The Protests In Cuba Tell a Much Bigger Global Story

“Videos posted on social media showed security agents and groups of soldiers beating up demonstrators on Sunday. Protesters ripped up portraits of Fidel Castro, while others destroyed police motorbikes and overturned police cars.” Those are the words of Wall Street Journal reporters Jose de Cordoba and Santiago Perez.

Hopefully the video images downloaded from the streets of Havana signal a successful push by the Cuban people to finally free themselves from tyranny. Those in power can’t arrest everyone, and if they try to, or if they try to bring physical harm to protesters, we’ll all know it.

That Cuba’s tyrants will be exposed in real time firstly speaks to the genius of the capitalist profit motive. Even if you believe what’s absurd, that the internet wouldn’t exist if not for the DOD’s Arpanet, what’s undeniable is that opposite-thinking entrepreneurs are the ones who uniquely saw the possibilities of the internet for the masses. An explosion in internet usage globally is now bringing to the world the protests in Cuba. The whole world will be watching assuming Cuban authorities crack down.

What’s happening now is also hopefully a reminder that the embargoes the U.S. has long placed on Cuba are much less than worthless. End them. Yesterday. Even though the “United States” can’t trade with Cuba (actually, exceptions have been made for agricultural and medical goods such that the U.S. is country’s 4th largest trading partner), packages from Cuban Americans to family members continue to flow in to the country. Put another way, if you’re producing valuable goods you’re trading with the world. There are iPhones in Cuba, and their existence there once again makes it possible for the whole world to see a revolution that will hopefully succeed.

Information flows globally when rising internet speeds are matched with the supercomputers that fit in our pockets. Readers might want to keep this in mind the next time they nod their heads about the importance of breaking up “Big Tech,” or shrinking inequality. Whatever the politics of Big Tech founders and CEOs, and whatever the number of zeros in their net worth, life would be much more challenging without them, and the world’s most vulnerable much less safe absent the commercial achievements of the demonized. Again, if Cuban authorities crack down, we’ll all know. There’s a degree of safety with this. For the Cuban people. Thank goodness.

Where it becomes amazing is that the images are actually making it out. No doubt iPhones are increasingly ubiquitous there thanks to generous Cuban American relatives, but the understanding here is that internet access is still spotty. As David Ariosto noted in his 2018 book This Is Cuba, those lucky enough to have phones search endlessly for not-very-good internet access. It’s not an everywhere thing there, and it’s not as fast. Yet the images of protest are making it out. This is a huge deal.

What’s a huge, and very exciting deal is also a reminder of just how much the U.S. political class panicked in March of 2020. To see why, consider the images coming out of what is still economically primitive and desperately poor Cuba. Please think about this truth relative to China.

While smartphones are still a rare luxury in Cuba, and ones well-connected to the internet even rarer, smartphones in China are everywhere. As is well known, Apple sells a fifth of its iPhones there. And then Shenzhen-based Huawei is one of the world’s major smartphone producers, if not its largest.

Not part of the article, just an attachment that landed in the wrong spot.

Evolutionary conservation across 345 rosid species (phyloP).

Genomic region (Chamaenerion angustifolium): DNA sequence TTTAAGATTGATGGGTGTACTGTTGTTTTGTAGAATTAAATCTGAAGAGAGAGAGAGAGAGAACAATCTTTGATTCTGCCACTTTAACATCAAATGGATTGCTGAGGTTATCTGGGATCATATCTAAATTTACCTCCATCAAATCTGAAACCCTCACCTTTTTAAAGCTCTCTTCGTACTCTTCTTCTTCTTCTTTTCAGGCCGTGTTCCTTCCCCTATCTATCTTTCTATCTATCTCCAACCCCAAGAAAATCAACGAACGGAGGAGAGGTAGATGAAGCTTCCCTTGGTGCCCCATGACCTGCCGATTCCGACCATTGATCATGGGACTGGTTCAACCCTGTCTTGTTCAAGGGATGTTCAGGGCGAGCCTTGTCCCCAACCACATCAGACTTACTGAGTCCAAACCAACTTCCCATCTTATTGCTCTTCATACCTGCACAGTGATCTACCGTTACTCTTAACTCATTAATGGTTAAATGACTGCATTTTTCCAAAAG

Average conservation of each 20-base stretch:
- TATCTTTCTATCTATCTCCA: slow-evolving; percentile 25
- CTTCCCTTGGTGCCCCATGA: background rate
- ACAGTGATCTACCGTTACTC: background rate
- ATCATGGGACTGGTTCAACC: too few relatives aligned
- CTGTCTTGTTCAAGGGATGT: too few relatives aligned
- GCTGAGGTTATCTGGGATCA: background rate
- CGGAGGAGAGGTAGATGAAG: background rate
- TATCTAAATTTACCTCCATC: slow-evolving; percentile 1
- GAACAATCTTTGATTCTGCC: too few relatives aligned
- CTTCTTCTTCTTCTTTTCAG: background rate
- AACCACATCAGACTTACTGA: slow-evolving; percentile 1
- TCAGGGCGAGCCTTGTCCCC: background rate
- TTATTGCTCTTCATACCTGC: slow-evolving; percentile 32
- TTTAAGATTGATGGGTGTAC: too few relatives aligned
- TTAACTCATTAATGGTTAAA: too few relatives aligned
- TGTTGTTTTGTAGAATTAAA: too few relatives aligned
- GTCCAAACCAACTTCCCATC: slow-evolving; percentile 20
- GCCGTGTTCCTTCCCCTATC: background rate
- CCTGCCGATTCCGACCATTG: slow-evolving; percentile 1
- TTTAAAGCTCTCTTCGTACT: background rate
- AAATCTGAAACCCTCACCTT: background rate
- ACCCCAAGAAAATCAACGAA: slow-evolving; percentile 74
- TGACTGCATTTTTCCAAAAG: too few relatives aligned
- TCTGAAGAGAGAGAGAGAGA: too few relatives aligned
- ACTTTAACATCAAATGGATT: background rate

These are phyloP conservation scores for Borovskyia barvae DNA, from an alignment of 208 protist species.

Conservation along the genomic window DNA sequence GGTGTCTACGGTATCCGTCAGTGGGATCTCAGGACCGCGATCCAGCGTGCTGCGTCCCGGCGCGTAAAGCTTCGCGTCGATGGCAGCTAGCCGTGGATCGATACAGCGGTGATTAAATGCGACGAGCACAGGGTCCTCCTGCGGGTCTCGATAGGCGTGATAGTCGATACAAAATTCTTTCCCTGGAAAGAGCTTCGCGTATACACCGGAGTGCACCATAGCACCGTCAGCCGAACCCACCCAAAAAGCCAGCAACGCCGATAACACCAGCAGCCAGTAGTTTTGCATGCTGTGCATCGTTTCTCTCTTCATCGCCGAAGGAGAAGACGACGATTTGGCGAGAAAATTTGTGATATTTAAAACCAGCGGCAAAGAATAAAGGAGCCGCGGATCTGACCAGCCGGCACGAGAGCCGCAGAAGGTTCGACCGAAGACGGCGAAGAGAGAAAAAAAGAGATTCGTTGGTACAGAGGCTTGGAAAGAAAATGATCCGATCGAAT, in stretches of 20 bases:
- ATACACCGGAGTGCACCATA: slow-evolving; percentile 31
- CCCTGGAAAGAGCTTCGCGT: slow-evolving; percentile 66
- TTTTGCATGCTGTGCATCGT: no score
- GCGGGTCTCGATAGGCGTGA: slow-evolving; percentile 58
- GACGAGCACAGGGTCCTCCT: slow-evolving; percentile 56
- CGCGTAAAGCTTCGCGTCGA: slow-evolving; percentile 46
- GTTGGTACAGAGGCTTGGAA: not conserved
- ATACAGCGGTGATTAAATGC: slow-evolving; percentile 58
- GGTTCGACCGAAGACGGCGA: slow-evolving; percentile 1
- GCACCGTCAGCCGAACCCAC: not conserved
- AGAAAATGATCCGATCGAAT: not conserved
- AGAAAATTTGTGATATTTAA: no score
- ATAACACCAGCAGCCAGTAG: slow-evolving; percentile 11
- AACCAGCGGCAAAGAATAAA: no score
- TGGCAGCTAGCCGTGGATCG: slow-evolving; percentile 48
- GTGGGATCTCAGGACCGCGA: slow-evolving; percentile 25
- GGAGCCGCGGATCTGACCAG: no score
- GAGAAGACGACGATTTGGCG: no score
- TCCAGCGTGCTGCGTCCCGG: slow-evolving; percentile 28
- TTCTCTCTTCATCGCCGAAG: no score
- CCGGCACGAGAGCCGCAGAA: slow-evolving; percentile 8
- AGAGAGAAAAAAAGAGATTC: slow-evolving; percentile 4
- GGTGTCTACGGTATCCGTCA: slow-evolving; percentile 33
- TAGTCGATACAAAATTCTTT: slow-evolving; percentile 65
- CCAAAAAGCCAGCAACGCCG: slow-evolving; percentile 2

It’s all a reminder that the asterisks placed next to China-reported deaths related to the coronavirus were superfluous. Even if Chinese authorities weren’t telling the truth about virus deaths in the spring of 2020, their failure to was of no consequence. If people had been dying en masse, there would have been no way for Chinese authorities to hide this truth.

We know this because the internet is much better and faster in China. As Evan Osnos wrote in his 2014 book about the country, Age of Ambition, “the internet had long ago exceeded” what the censors could handle. Technology is faster than politicians and police. In the words of Osnos again, “words were being expressed first, and censored second.” Again, if the virus had been a major cause of illness or death in China, we would have known. As I point out in my latest book, When Politicians Panicked, the Soviets couldn’t even hide the Chernobyl nuclear disaster despite technology that was exponentially more primitive.

What this tells us is that anyone with a clue knew well before March of 2020 that the virus was many things, none of them terribly lethal. Had it been, this would have been major news from the virus’s epicenter where it presumably spread for months sans any kind of political reaction. Yet politicians stateside still panicked on the way to mass job loss, business bankruptcy, depression, alcoholism, loneliness, global spikes in poverty and starvation, etc.

All this happened not because of a virus (it once again had been spreading for months around the world), but because politicians decided they had to do something. And when politicians “do something,” they foist command-and-control on the marketplace (the people) with predictable results.

As always, historians will marvel. The truth tellers that were smartphones matched to internet, along with the stock market itself (see where Apple does so much business, then think….), were telling us very clearly that there was no basis for panic. We the people didn’t, but our political leaders did. Let’s not let them off the hook so easily for their tragic errors, and let’s also not let them forget their tragic errors.

Lastly, let’s use the truth teller that’s the internet to finally free the Cuban people. The whole world is once again watching.

By John Tamny Via https://www.aier.org/article/the-protests-in-cuba-tell-a-much-bigger-global-story/